The Black Robe HTML version
IN an upper room of one of the palatial houses which are situated on the
north side of Hyde Park, two ladies sat at breakfast, and gossiped over their
The elder of the two was Lady Loring--still in the prime of life; possessed of
the golden hair and the clear blue eyes, the delicately-florid complexion, and
the freely developed figure, which are among the favorite attractions
popularly associated with the beauty of Englishwomen. Her younger
companion was the unknown lady admired by Major Hynd on the sea passage
from France to England. With hair and eyes of the darkest brown; with a pure
pallor of complexion, only changing to a faint rose tint in moments of
agitation; with a tall graceful figure, incompletely developed in substance
and strength--she presented an almost complete contrast to Lady Loring.
Two more opposite types of beauty it would have been hardly possible to
place at the same table.
The servant brought in the letters of the morning. Lady Loring ran through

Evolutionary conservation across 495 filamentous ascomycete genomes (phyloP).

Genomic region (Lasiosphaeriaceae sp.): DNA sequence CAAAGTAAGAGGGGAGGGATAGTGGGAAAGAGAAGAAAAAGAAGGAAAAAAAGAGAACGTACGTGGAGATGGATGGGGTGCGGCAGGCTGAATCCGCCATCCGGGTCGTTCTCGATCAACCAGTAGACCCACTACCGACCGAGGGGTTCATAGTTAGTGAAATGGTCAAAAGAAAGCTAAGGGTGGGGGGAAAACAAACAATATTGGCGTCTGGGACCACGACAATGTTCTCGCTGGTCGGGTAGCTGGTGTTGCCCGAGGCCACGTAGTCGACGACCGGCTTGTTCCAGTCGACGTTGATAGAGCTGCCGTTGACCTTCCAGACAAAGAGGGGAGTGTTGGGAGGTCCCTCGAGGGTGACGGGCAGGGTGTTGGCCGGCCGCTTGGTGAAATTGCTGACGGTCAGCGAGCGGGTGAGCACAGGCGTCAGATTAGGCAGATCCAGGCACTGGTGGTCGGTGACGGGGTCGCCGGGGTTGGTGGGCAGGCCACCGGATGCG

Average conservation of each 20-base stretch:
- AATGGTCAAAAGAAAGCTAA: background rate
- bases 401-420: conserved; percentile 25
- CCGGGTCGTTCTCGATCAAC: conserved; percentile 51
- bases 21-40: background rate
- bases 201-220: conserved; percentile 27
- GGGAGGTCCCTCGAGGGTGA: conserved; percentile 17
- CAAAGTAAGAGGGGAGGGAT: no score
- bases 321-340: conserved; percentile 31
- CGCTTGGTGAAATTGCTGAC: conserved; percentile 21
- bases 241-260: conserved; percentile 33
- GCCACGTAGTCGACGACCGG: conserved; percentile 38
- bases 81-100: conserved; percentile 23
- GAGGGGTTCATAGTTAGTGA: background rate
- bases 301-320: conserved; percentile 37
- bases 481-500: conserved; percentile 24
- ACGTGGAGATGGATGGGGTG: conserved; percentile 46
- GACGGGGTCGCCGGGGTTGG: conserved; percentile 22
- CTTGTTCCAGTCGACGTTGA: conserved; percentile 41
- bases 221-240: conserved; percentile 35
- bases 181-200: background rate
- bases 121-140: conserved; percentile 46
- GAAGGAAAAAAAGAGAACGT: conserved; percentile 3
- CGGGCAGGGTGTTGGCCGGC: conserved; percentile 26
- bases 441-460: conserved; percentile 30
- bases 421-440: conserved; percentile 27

her correspondence rapidly, pushed away the letters in a heap, and poured
herself out a second cup of tea.
"Nothing interesting this morning for me," she said. "Any news of your
The young lady handed an open letter to her hostess, with a faint smile. "See
for yourself, Adelaide," she answered, with the tender sweetness of tone
which made her voice irresistibly charming--"and tell me if there were ever
two women so utterly unlike each other as my mother and myself."
Lady Loring ran through the letter, as she had run through her own
correspondence. "Never, dearest Stella, have I enjoyed myself as I do in this
delightful country house--twenty-seven at dinner every day, without including
the neighbors--a little carpet dance every evening--we play billiards, and go
into the smoking room--the hounds meet three times a week--all sorts of
celebrities among the company, famous beauties included--such dresses!
such conversation!--and serious duties, my dear, not neglected--high church
and choral service in the town on Sundays--recitations in the evening from
Paradise Lost, by an amateur elocutionist--oh, you foolish, headstrong child!
why did you make excuses and stay in London, when you might have
accompanied me to this earthly Paradise?--are you really ill?--my love to Lady
Loring--and of course, if you are ill, you must have medical advice--they ask
after you so kindly here--the first dinner bell is ringing, before I have half
done my letter--what am I to wear?--why is my daughter not here to advise
me," etc., etc., etc.